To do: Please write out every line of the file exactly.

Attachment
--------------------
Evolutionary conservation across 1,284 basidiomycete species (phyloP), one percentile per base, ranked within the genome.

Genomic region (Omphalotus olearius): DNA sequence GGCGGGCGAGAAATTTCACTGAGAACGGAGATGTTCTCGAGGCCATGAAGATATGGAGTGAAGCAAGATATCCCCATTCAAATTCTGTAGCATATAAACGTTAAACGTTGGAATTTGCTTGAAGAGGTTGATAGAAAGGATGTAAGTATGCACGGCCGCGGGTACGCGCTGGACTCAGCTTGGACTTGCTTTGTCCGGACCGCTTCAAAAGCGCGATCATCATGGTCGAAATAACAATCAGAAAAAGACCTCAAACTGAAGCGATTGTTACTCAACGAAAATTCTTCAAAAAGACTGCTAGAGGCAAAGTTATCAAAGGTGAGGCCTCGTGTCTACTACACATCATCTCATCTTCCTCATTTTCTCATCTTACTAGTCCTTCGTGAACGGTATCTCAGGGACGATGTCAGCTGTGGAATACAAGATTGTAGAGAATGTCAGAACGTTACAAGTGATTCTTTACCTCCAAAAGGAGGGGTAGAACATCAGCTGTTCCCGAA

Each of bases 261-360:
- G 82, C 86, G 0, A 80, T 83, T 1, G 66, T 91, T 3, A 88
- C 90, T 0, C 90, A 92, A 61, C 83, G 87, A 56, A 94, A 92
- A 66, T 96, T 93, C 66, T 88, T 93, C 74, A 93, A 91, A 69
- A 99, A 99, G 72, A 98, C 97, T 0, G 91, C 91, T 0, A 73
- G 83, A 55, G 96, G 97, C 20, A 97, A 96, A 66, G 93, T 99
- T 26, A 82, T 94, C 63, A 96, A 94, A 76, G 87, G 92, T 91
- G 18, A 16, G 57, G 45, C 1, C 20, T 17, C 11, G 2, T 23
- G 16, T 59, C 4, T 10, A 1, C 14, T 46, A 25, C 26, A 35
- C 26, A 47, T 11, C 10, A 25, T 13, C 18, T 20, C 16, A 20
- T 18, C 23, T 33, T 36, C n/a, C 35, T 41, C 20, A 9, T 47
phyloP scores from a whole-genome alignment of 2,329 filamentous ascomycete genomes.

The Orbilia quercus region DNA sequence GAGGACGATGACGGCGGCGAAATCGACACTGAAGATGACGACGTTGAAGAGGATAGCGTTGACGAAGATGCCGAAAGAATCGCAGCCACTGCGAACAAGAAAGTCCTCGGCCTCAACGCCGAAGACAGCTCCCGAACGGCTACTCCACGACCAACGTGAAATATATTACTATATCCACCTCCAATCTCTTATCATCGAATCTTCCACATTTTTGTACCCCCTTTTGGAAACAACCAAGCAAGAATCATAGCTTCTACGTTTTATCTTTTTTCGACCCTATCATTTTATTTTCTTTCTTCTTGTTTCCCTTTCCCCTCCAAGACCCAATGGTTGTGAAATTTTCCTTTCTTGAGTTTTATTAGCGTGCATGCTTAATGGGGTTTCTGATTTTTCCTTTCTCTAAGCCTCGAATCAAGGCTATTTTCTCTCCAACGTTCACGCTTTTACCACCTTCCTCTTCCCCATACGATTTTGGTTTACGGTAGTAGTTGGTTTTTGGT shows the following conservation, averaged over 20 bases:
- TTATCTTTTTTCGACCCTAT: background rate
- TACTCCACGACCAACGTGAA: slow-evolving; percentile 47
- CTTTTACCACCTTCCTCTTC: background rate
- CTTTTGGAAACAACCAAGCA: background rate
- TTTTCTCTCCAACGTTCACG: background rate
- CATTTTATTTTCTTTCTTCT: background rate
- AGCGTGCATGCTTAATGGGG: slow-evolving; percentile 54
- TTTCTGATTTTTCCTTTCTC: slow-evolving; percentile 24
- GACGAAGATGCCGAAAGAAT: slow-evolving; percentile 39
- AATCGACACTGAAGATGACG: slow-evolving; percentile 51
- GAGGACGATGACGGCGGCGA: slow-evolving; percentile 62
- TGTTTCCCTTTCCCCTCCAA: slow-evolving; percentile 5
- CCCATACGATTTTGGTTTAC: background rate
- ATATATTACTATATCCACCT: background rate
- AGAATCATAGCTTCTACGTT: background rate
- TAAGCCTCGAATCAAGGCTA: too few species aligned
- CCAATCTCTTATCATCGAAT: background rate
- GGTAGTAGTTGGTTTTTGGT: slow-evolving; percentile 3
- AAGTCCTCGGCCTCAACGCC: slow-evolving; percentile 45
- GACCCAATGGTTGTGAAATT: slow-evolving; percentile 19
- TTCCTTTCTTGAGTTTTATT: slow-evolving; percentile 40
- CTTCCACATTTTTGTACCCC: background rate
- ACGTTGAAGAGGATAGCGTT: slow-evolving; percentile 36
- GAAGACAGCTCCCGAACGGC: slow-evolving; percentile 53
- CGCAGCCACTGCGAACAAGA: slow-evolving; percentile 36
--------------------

Evolutionary conservation across 1,284 basidiomycete species (phyloP), one percentile per base, ranked within the genome.

Genomic region (Omphalotus olearius): DNA sequence GGCGGGCGAGAAATTTCACTGAGAACGGAGATGTTCTCGAGGCCATGAAGATATGGAGTGAAGCAAGATATCCCCATTCAAATTCTGTAGCATATAAACGTTAAACGTTGGAATTTGCTTGAAGAGGTTGATAGAAAGGATGTAAGTATGCACGGCCGCGGGTACGCGCTGGACTCAGCTTGGACTTGCTTTGTCCGGACCGCTTCAAAAGCGCGATCATCATGGTCGAAATAACAATCAGAAAAAGACCTCAAACTGAAGCGATTGTTACTCAACGAAAATTCTTCAAAAAGACTGCTAGAGGCAAAGTTATCAAAGGTGAGGCCTCGTGTCTACTACACATCATCTCATCTTCCTCATTTTCTCATCTTACTAGTCCTTCGTGAACGGTATCTCAGGGACGATGTCAGCTGTGGAATACAAGATTGTAGAGAATGTCAGAACGTTACAAGTGATTCTTTACCTCCAAAAGGAGGGGTAGAACATCAGCTGTTCCCGAA

Each of bases 261-360:
- G 82, C 86, G 0, A 80, T 83, T 1, G 66, T 91, T 3, A 88
- C 90, T 0, C 90, A 92, A 61, C 83, G 87, A 56, A 94, A 92
- A 66, T 96, T 93, C 66, T 88, T 93, C 74, A 93, A 91, A 69
- A 99, A 99, G 72, A 98, C 97, T 0, G 91, C 91, T 0, A 73
- G 83, A 55, G 96, G 97, C 20, A 97, A 96, A 66, G 93, T 99
- T 26, A 82, T 94, C 63, A 96, A 94, A 76, G 87, G 92, T 91
- G 18, A 16, G 57, G 45, C 1, C 20, T 17, C 11, G 2, T 23
- G 16, T 59, C 4, T 10, A 1, C 14, T 46, A 25, C 26, A 35
- C 26, A 47, T 11, C 10, A 25, T 13, C 18, T 20, C 16, A 20
- T 18, C 23, T 33, T 36, C n/a, C 35, T 41, C 20, A 9, T 47
phyloP scores from a whole-genome alignment of 2,329 filamentous ascomycete genomes.

The Orbilia quercus region DNA sequence GAGGACGATGACGGCGGCGAAATCGACACTGAAGATGACGACGTTGAAGAGGATAGCGTTGACGAAGATGCCGAAAGAATCGCAGCCACTGCGAACAAGAAAGTCCTCGGCCTCAACGCCGAAGACAGCTCCCGAACGGCTACTCCACGACCAACGTGAAATATATTACTATATCCACCTCCAATCTCTTATCATCGAATCTTCCACATTTTTGTACCCCCTTTTGGAAACAACCAAGCAAGAATCATAGCTTCTACGTTTTATCTTTTTTCGACCCTATCATTTTATTTTCTTTCTTCTTGTTTCCCTTTCCCCTCCAAGACCCAATGGTTGTGAAATTTTCCTTTCTTGAGTTTTATTAGCGTGCATGCTTAATGGGGTTTCTGATTTTTCCTTTCTCTAAGCCTCGAATCAAGGCTATTTTCTCTCCAACGTTCACGCTTTTACCACCTTCCTCTTCCCCATACGATTTTGGTTTACGGTAGTAGTTGGTTTTTGGT shows the following conservation, averaged over 20 bases:
- TTATCTTTTTTCGACCCTAT: background rate
- TACTCCACGACCAACGTGAA: slow-evolving; percentile 47
- CTTTTACCACCTTCCTCTTC: background rate
- CTTTTGGAAACAACCAAGCA: background rate
- TTTTCTCTCCAACGTTCACG: background rate
- CATTTTATTTTCTTTCTTCT: background rate
- AGCGTGCATGCTTAATGGGG: slow-evolving; percentile 54
- TTTCTGATTTTTCCTTTCTC: slow-evolving; percentile 24
- GACGAAGATGCCGAAAGAAT: slow-evolving; percentile 39
- AATCGACACTGAAGATGACG: slow-evolving; percentile 51
- GAGGACGATGACGGCGGCGA: slow-evolving; percentile 62
- TGTTTCCCTTTCCCCTCCAA: slow-evolving; percentile 5
- CCCATACGATTTTGGTTTAC: background rate
- ATATATTACTATATCCACCT: background rate
- AGAATCATAGCTTCTACGTT: background rate
- TAAGCCTCGAATCAAGGCTA: too few species aligned
- CCAATCTCTTATCATCGAAT: background rate
- GGTAGTAGTTGGTTTTTGGT: slow-evolving; percentile 3
- AAGTCCTCGGCCTCAACGCC: slow-evolving; percentile 45
- GACCCAATGGTTGTGAAATT: slow-evolving; percentile 19
- TTCCTTTCTTGAGTTTTATT: slow-evolving; percentile 40
- CTTCCACATTTTTGTACCCC: background rate
- ACGTTGAAGAGGATAGCGTT: slow-evolving; percentile 36
- GAAGACAGCTCCCGAACGGC: slow-evolving; percentile 53
- CGCAGCCACTGCGAACAAGA: slow-evolving; percentile 36